Kennedy – In the 1960s, Kennedy was a hero name, given in honor of President John F. Since the 1990s, Kennedy has been a trendy surname possibility, far more popular for girls. Between the late president and the many places named in his honor – Harvard’s Kennedy School, the Kennedy Space Center, Washington DC’s Kennedy Center for the Performing Arts – this name screams accomplishment, whether you’re naming a daughter or a son.

Alexis – Like Sasha, Alexis is a cousin to Alexander, worn by emperors and saints. Alexis was huge for girls – thank you, Dynasty! But this name had a good run for boys, too, hovering in the mid-100s while it was a girls’ Top Ten staple. Today, Alexis is fading for both genders, but it could still feel fresh and interesting for a boy.

Avery – The 2015 version of Alexis? It has to be Avery. Yes, Avery is huge for girls. But Avery remains in the boys’ Top 200 as of 2013. With a very long history of masculine use, parents seem willing to continue using Avery for their boys – even if their female classmates might have the same name.

Bailey – At first glance, it looks like girls really did steal Bailey. But in fact, Bailey barely used at all in the 1970s, with fewer than two dozen births a year. Parents embraced Bailey as a Kaylee/Hailey spin-off … and only then did the name also catch on for boys. Today, Bailey remains just outside of the girls’ Top 100, but is rare for boys. But if Bentley and Brantley are big for boys, why not Bailey?

Quinn – Here’s a clear case of a name threatening to go girl. From the 1960s onward, Quinn was a great Irish surname name for a boy. In the 1990s, parents added it to their shortlists for a girl. Then came Glee, with its teenage sweethearts Finn (boy, football player) and Quinn (girl, cheerleader). Suddenly, Quinn surged for girls, and floundered for boys. But if Finn and Flynn and stylish boys’ names, there’s no reason to take this off Team Blue.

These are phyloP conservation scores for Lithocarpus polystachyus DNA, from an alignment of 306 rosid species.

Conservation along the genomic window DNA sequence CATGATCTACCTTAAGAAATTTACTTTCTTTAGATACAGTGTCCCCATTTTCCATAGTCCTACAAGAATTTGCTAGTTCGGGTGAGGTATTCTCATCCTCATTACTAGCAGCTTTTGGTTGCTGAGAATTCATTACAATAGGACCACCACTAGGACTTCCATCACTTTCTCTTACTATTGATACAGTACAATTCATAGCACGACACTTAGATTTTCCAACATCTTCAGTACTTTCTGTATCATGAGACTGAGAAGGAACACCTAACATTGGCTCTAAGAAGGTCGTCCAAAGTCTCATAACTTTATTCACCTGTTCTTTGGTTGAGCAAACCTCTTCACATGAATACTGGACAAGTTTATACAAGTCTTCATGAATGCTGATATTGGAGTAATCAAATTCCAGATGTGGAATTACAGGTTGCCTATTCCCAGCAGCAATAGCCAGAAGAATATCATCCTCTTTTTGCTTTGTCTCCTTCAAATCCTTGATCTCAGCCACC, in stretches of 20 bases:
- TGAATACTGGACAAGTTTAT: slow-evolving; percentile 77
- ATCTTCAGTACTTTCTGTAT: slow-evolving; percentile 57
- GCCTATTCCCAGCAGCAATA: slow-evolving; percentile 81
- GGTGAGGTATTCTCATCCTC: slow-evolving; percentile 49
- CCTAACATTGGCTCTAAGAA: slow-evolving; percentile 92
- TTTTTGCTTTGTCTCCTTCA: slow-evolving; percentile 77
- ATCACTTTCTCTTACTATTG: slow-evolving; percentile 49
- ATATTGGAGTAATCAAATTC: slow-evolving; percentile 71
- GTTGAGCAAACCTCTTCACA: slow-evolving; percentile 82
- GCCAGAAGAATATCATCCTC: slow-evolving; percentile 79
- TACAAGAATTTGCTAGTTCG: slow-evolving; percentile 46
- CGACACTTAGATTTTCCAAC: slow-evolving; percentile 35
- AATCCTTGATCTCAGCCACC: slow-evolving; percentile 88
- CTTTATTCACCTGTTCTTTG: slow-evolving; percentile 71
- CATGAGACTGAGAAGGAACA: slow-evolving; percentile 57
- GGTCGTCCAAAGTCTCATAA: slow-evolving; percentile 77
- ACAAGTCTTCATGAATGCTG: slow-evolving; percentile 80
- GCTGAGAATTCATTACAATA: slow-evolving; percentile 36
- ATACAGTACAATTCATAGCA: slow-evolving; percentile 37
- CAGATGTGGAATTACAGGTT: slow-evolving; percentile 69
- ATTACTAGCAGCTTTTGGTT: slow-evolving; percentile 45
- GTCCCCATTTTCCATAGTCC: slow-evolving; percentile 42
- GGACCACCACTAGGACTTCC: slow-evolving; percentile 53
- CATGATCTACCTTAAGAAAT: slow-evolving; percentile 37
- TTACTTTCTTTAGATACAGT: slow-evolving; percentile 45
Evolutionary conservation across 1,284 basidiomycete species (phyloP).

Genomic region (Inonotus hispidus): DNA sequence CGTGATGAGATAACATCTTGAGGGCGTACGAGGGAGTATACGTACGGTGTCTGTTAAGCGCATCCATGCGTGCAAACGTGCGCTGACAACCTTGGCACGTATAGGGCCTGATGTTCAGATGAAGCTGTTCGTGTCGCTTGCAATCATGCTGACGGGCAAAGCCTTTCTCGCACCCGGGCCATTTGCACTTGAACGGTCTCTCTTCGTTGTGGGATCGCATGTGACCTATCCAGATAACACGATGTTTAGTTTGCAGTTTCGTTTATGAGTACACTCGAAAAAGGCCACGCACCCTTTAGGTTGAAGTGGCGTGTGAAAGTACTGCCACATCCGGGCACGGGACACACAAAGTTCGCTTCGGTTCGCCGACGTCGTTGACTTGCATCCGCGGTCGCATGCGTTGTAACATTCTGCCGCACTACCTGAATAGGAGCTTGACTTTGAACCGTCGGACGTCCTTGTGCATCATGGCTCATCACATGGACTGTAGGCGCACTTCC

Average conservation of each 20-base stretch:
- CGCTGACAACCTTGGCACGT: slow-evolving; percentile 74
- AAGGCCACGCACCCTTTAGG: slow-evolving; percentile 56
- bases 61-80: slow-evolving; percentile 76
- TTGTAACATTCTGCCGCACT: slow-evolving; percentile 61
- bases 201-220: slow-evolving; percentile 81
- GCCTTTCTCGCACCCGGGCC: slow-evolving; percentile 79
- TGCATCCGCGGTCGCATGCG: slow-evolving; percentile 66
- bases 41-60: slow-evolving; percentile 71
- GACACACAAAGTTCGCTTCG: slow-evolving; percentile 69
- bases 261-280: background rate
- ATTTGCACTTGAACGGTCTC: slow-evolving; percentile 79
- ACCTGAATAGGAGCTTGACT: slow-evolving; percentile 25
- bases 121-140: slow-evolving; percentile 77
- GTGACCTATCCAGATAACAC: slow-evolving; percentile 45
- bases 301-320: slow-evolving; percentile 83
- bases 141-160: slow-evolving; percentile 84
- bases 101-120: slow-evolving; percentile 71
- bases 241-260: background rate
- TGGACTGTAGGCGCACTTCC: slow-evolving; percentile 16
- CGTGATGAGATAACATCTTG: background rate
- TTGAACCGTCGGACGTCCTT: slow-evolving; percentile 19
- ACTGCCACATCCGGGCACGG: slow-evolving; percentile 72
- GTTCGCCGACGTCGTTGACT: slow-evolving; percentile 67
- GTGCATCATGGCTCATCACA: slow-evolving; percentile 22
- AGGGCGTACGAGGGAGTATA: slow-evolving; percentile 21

Cary Long before handsome Hollywood hopeful Archibald Leach changed his name to Cary Grant, Cary had been a boys’ name. Carey, too. Both spellings are forms of an Irish surname related to the given name Ciar – dark.   Both spellings have also always been more popular for boys. Only recently, with the rise of Carrie and Kari for girls did Cary and Carey become unwearable for boys. Look no further than Cary Elwes to imagine how well the name could wear on a boy today.

Clare – In every spelling – Clare, Claire, and Clair – this name has a long history of use as a masculine name. That’s probably because it is a common surname with several possible origins. The best case for using Clare for a boy? Probably the surname, as in early Anglo-Norman leader Richard de Clare, better known by his nickname, Strongbow. It’s also a place name in Suffolk, where the de Clare family held property. In an age of Chase, Clark, and Crew, why not Clare?

Sidney – Spelled Sydney, this name was a fixture for girls. Sydney was Jennifer Garner’s fearless character on Alias. Neve Campbell wore the name in Scream. Now that Sydney is fading for girls, can we reclaim Sidney – and the great nickname Sid – for our sons?

Are there any “girl” names that you would consider for a son? What’s missing from this list?

About the author

Abby

Abby Sandel is nameberry's Senior Editor and resident Name Sage. Look for her baby name news round-ups every Monday, and her Name Sage columns on Wednesdays. Abby is the creator of the baby name blog Appellation Mountain and mom to Alex and Clio. For a chance to have your questions answered, contact Abby at namesage@nameberry.com.

View all of Abby's articles